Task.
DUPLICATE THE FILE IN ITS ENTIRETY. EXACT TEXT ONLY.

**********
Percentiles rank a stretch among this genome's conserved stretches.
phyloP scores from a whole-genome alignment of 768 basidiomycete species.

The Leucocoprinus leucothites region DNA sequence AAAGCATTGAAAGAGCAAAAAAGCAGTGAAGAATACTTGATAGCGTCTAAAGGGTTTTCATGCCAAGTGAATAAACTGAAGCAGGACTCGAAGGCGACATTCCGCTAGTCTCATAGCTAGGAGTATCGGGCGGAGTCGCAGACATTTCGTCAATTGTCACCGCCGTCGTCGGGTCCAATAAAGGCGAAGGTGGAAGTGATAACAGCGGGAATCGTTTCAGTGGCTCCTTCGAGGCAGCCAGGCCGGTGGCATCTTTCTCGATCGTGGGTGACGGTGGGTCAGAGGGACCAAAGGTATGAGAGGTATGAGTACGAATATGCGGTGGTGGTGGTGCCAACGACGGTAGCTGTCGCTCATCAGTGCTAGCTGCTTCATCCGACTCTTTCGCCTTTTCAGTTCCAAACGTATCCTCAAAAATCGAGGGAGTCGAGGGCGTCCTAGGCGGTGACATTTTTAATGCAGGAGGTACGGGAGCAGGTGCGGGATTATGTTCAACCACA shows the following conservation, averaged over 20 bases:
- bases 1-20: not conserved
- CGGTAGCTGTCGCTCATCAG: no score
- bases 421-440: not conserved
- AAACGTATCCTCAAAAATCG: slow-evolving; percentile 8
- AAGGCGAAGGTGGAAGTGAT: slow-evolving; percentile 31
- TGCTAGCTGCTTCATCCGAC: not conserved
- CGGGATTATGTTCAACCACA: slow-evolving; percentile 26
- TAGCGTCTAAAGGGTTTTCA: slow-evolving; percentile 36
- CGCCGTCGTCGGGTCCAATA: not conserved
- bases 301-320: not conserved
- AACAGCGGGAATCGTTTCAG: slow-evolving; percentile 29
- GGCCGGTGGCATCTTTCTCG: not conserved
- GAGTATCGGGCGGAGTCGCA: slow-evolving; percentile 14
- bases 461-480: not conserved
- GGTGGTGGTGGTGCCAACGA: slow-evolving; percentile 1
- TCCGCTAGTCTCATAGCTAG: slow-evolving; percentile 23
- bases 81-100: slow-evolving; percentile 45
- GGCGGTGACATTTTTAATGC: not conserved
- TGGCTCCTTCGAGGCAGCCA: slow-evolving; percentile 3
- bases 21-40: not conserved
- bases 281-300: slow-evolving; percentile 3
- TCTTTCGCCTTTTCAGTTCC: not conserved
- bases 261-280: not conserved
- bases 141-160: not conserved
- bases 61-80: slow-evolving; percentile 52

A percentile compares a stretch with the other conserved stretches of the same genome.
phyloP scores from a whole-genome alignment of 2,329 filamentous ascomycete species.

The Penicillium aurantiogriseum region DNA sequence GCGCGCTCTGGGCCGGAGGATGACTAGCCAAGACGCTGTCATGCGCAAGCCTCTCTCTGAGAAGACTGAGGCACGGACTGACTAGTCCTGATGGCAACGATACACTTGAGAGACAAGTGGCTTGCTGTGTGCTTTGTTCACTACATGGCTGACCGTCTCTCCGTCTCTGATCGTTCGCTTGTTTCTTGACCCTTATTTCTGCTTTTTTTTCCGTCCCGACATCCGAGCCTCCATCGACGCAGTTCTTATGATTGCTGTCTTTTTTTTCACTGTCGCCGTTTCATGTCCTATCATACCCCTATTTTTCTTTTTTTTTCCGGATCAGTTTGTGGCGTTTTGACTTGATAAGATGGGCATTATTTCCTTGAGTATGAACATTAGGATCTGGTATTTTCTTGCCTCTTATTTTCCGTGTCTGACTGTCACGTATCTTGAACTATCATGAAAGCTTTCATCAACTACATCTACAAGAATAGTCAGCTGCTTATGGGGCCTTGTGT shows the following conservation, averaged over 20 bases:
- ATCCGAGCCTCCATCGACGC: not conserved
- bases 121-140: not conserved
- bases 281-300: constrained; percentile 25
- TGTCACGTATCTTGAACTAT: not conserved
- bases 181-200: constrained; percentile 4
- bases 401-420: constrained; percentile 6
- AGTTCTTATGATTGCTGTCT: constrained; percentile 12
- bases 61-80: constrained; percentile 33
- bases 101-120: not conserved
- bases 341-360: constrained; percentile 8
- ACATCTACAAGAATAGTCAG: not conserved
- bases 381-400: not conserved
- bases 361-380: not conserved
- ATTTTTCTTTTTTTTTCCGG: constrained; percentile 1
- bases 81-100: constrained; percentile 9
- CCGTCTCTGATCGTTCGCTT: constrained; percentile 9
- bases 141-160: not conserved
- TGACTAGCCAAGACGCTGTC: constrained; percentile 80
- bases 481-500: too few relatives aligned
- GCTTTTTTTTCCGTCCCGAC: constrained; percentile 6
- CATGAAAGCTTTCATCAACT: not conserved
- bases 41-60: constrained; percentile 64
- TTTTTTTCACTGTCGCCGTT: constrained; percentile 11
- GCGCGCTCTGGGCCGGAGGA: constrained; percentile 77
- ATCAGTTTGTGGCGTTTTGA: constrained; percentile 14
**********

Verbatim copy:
Percentiles rank a stretch among this genome's conserved stretches.
phyloP scores from a whole-genome alignment of 768 basidiomycete species.

The Leucocoprinus leucothites region DNA sequence AAAGCATTGAAAGAGCAAAAAAGCAGTGAAGAATACTTGATAGCGTCTAAAGGGTTTTCATGCCAAGTGAATAAACTGAAGCAGGACTCGAAGGCGACATTCCGCTAGTCTCATAGCTAGGAGTATCGGGCGGAGTCGCAGACATTTCGTCAATTGTCACCGCCGTCGTCGGGTCCAATAAAGGCGAAGGTGGAAGTGATAACAGCGGGAATCGTTTCAGTGGCTCCTTCGAGGCAGCCAGGCCGGTGGCATCTTTCTCGATCGTGGGTGACGGTGGGTCAGAGGGACCAAAGGTATGAGAGGTATGAGTACGAATATGCGGTGGTGGTGGTGCCAACGACGGTAGCTGTCGCTCATCAGTGCTAGCTGCTTCATCCGACTCTTTCGCCTTTTCAGTTCCAAACGTATCCTCAAAAATCGAGGGAGTCGAGGGCGTCCTAGGCGGTGACATTTTTAATGCAGGAGGTACGGGAGCAGGTGCGGGATTATGTTCAACCACA shows the following conservation, averaged over 20 bases:
- bases 1-20: not conserved
- CGGTAGCTGTCGCTCATCAG: no score
- bases 421-440: not conserved
- AAACGTATCCTCAAAAATCG: slow-evolving; percentile 8
- AAGGCGAAGGTGGAAGTGAT: slow-evolving; percentile 31
- TGCTAGCTGCTTCATCCGAC: not conserved
- CGGGATTATGTTCAACCACA: slow-evolving; percentile 26
- TAGCGTCTAAAGGGTTTTCA: slow-evolving; percentile 36
- CGCCGTCGTCGGGTCCAATA: not conserved
- bases 301-320: not conserved
- AACAGCGGGAATCGTTTCAG: slow-evolving; percentile 29
- GGCCGGTGGCATCTTTCTCG: not conserved
- GAGTATCGGGCGGAGTCGCA: slow-evolving; percentile 14
- bases 461-480: not conserved
- GGTGGTGGTGGTGCCAACGA: slow-evolving; percentile 1
- TCCGCTAGTCTCATAGCTAG: slow-evolving; percentile 23
- bases 81-100: slow-evolving; percentile 45
- GGCGGTGACATTTTTAATGC: not conserved
- TGGCTCCTTCGAGGCAGCCA: slow-evolving; percentile 3
- bases 21-40: not conserved
- bases 281-300: slow-evolving; percentile 3
- TCTTTCGCCTTTTCAGTTCC: not conserved
- bases 261-280: not conserved
- bases 141-160: not conserved
- bases 61-80: slow-evolving; percentile 52

A percentile compares a stretch with the other conserved stretches of the same genome.
phyloP scores from a whole-genome alignment of 2,329 filamentous ascomycete species.

The Penicillium aurantiogriseum region DNA sequence GCGCGCTCTGGGCCGGAGGATGACTAGCCAAGACGCTGTCATGCGCAAGCCTCTCTCTGAGAAGACTGAGGCACGGACTGACTAGTCCTGATGGCAACGATACACTTGAGAGACAAGTGGCTTGCTGTGTGCTTTGTTCACTACATGGCTGACCGTCTCTCCGTCTCTGATCGTTCGCTTGTTTCTTGACCCTTATTTCTGCTTTTTTTTCCGTCCCGACATCCGAGCCTCCATCGACGCAGTTCTTATGATTGCTGTCTTTTTTTTCACTGTCGCCGTTTCATGTCCTATCATACCCCTATTTTTCTTTTTTTTTCCGGATCAGTTTGTGGCGTTTTGACTTGATAAGATGGGCATTATTTCCTTGAGTATGAACATTAGGATCTGGTATTTTCTTGCCTCTTATTTTCCGTGTCTGACTGTCACGTATCTTGAACTATCATGAAAGCTTTCATCAACTACATCTACAAGAATAGTCAGCTGCTTATGGGGCCTTGTGT shows the following conservation, averaged over 20 bases:
- ATCCGAGCCTCCATCGACGC: not conserved
- bases 121-140: not conserved
- bases 281-300: constrained; percentile 25
- TGTCACGTATCTTGAACTAT: not conserved
- bases 181-200: constrained; percentile 4
- bases 401-420: constrained; percentile 6
- AGTTCTTATGATTGCTGTCT: constrained; percentile 12
- bases 61-80: constrained; percentile 33
- bases 101-120: not conserved
- bases 341-360: constrained; percentile 8
- ACATCTACAAGAATAGTCAG: not conserved
- bases 381-400: not conserved
- bases 361-380: not conserved
- ATTTTTCTTTTTTTTTCCGG: constrained; percentile 1
- bases 81-100: constrained; percentile 9
- CCGTCTCTGATCGTTCGCTT: constrained; percentile 9
- bases 141-160: not conserved
- TGACTAGCCAAGACGCTGTC: constrained; percentile 80
- bases 481-500: too few relatives aligned
- GCTTTTTTTTCCGTCCCGAC: constrained; percentile 6
- CATGAAAGCTTTCATCAACT: not conserved
- bases 41-60: constrained; percentile 64
- TTTTTTTCACTGTCGCCGTT: constrained; percentile 11
- GCGCGCTCTGGGCCGGAGGA: constrained; percentile 77
- ATCAGTTTGTGGCGTTTTGA: constrained; percentile 14